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My favorite website is It is a website for news, music, and culture all surrounding the UK music scene. I primarily visit this site for new music recommendations and reviews. The layout features a pink header at the top which bears the logo for the site. The main feature of the site is their weekly "New Music Friday" article which is positioned as the largest image and blog post. These "New Music Friday" articles most likely get the most hits because they contain a short review of all of the British pop songs that have come out over the course of that week and gives them a short review. Above the feature article and just below the logo, there is a menu bar that shows all of the different types of articles included on the site, The Briefing, News, Music, Vids, Interviews etc, and Forum. This website serves many purposes besides news, but only really hardcore music fans will want to participate in the forum. The articles begin on the left side of the site with a substantial border and continue toward the middle. There is always a right hand side bar on every page of the website reminding visitors of their list of the best albums of the year and other options like a mailing list. The contrast on this website is primarily achieved by the black text on a white background, but the site also includes elements of pink for further visual interest. Some of the text in the headlines and paragraph headers appears in pink for further emphasis. The site is aligned along the space used for the major article space, with every other link seemingly optional. Popjustice does a good job of grouping the interests of readers together. Similar songs and articles of interest appear along the sidebar to entice readers to visit different pages on the site. The padding and the margin of the site make it more easily readable. Overall, I think this website is well presented in terms of formatting. It presents its information in a concise manner and maintains enough white space so that it is not overwhelming.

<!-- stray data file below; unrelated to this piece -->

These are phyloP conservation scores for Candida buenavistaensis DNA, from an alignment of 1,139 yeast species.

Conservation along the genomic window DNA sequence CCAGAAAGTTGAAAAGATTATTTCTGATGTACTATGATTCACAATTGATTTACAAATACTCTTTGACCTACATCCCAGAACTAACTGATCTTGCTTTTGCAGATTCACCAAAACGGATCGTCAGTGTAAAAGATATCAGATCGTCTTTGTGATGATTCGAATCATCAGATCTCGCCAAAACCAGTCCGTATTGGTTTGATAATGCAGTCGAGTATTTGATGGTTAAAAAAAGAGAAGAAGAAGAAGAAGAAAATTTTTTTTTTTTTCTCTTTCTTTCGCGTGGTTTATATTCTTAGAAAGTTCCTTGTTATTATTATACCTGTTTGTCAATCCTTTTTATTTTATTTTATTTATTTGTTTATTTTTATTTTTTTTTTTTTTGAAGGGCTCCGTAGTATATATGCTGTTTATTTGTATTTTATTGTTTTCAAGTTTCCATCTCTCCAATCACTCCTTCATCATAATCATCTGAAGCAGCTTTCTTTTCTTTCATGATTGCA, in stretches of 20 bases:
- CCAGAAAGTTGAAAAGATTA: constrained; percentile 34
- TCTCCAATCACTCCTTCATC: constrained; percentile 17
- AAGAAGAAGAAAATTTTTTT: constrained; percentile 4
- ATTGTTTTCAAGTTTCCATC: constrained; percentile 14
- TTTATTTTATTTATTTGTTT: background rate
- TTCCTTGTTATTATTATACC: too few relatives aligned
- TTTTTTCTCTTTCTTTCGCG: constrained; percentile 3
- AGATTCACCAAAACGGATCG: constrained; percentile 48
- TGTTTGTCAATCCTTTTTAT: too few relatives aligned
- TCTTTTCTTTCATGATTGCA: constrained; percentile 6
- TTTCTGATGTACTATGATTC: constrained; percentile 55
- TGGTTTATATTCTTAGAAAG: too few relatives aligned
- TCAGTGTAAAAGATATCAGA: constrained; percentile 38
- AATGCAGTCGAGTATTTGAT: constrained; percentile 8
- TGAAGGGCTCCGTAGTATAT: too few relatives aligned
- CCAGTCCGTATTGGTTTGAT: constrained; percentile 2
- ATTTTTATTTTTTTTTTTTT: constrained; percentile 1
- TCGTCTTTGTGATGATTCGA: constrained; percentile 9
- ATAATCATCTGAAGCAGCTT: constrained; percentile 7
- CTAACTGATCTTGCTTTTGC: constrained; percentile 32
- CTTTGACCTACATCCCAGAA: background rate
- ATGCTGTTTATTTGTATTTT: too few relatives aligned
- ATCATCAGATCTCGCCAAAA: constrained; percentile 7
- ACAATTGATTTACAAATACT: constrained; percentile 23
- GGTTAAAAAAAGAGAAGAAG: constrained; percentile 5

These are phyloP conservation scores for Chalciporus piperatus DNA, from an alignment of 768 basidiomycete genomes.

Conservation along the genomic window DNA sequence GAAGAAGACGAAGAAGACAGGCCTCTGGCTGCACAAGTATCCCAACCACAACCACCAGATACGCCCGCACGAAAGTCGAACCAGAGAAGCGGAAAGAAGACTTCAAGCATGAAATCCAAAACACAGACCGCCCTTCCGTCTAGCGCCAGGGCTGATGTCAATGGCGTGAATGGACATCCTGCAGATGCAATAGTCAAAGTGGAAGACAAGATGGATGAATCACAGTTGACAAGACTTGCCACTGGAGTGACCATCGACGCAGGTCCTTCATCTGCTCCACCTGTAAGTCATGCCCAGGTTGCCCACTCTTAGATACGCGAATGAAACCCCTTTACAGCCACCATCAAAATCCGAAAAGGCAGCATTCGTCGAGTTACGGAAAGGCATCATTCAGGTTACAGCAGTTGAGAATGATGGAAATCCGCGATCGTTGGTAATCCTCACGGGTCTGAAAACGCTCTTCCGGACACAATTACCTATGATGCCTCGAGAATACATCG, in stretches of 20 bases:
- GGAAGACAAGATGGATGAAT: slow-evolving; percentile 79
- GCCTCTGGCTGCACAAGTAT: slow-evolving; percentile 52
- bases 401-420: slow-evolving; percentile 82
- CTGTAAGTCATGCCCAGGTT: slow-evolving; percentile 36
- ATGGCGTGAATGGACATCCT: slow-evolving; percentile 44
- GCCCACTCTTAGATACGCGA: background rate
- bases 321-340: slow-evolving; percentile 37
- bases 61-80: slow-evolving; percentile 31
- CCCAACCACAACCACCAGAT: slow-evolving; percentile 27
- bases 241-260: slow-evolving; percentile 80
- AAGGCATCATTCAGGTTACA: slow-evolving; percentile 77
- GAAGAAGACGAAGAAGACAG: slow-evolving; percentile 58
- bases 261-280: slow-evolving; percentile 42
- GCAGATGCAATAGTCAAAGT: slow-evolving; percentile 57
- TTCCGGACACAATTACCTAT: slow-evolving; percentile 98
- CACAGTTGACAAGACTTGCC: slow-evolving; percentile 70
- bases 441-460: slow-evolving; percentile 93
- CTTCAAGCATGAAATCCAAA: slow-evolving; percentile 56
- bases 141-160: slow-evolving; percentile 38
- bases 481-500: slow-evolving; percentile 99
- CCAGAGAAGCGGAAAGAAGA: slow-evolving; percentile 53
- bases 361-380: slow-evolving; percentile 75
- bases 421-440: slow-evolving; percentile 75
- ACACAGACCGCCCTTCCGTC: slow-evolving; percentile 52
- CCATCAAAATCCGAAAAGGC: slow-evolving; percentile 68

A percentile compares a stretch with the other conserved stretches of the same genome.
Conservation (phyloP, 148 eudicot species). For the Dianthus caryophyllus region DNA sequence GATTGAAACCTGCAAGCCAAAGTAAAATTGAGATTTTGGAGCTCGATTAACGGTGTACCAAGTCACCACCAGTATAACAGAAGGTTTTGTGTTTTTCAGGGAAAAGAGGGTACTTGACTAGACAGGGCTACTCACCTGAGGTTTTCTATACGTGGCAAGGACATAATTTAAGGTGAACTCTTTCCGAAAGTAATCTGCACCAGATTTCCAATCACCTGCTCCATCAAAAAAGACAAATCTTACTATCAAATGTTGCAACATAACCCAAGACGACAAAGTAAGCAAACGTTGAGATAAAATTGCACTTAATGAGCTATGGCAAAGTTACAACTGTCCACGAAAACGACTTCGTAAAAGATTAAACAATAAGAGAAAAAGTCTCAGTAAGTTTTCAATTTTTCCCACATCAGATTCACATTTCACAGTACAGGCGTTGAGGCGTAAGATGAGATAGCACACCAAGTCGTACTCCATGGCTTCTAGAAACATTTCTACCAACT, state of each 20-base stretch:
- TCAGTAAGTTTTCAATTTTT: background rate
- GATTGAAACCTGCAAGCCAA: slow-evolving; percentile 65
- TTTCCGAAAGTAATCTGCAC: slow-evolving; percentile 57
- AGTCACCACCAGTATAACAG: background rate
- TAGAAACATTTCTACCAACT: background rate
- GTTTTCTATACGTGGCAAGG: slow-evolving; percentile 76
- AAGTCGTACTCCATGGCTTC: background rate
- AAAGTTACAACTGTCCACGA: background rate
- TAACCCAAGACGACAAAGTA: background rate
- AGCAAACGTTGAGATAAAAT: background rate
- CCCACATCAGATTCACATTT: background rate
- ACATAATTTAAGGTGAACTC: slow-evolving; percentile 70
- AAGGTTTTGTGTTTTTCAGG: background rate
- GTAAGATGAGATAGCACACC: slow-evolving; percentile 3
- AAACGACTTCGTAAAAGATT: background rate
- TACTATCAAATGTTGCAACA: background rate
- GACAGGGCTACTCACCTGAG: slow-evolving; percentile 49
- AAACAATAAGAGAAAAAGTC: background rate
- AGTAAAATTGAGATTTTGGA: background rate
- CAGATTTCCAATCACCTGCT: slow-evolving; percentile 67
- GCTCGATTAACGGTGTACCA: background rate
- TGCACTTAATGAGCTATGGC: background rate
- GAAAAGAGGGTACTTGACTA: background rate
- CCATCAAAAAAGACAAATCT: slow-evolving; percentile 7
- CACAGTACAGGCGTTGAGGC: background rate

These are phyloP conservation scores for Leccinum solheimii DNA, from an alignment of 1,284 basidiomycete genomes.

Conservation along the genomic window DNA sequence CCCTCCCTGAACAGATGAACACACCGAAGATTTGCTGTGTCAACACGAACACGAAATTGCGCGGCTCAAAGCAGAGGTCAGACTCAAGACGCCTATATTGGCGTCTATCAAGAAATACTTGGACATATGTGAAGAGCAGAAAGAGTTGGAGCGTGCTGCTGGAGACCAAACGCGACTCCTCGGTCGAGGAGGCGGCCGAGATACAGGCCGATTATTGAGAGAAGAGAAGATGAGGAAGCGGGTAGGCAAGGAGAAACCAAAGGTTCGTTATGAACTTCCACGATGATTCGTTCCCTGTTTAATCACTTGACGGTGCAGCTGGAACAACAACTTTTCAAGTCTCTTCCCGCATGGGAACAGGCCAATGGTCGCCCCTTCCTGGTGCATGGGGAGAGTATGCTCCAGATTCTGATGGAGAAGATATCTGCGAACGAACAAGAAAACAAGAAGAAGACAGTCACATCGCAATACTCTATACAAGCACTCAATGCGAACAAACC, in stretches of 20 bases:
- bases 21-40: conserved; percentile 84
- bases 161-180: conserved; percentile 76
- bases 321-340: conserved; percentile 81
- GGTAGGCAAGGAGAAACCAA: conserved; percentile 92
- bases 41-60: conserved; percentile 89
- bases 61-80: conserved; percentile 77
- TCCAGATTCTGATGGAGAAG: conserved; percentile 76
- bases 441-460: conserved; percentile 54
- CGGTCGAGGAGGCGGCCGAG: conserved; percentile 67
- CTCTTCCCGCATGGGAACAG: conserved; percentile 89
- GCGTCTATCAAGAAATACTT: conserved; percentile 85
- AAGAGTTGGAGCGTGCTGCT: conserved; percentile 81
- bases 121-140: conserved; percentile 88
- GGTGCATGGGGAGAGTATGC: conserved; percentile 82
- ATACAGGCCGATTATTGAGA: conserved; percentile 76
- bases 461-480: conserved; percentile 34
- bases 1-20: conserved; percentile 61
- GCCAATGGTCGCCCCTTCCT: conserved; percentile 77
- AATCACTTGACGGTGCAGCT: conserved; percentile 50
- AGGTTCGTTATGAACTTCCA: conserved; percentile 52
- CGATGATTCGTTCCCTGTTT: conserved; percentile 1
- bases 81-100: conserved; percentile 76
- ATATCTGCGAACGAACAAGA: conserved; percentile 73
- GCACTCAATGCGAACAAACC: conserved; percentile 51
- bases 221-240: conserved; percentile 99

In reading the copyright overview I was reminded of the situation with Disney. I remember reading that the dates surrounding how long something remains under copyright are heavily influenced by the copyright of Mickey Mouse. Mickey first appeared in 1928, so how long will it be until iconic Disney material becomes public domain. How will we be able to progress into the future of copyright if so many images have been used and re used, thanks to the advent of the internet. It will be interesting to see how Disney will fight to maintain their copyright. I can't imagine Mickey Mouse being free for the public domain. read more

I had previously only heard the phrase "low fi" used in relation to fuzzy sounding indie music. As I continued to read the manifesto I gained a great deal of respect for the points Stolley was trying to make. We must first understand the parts of a whole before we can really know what is going on. We have essentially skipped learning the language of the programs that have become so ubiquitous in our lives. His Powerpoint example is especially telling as the phrase "slideshow" as been phased out in favor of the Microsoft Branded "PowerPoint". He argues that it is essential to learn the parts of the system before we can feel like we confidently understand the most popular programs used today. It makes a good deal of sense that using the most low-fi programs and avenues we will be able to be more adaptable and reach a wider audience with our original content. As far as the Git videos, they seem helpful despite how scary coding can seem. The program seems to have fairly user friendly interface. Overall, I'm pretty much sold on wanting to learn more about low-fi programs and how we can break down the programs we have become so unconsciously used to.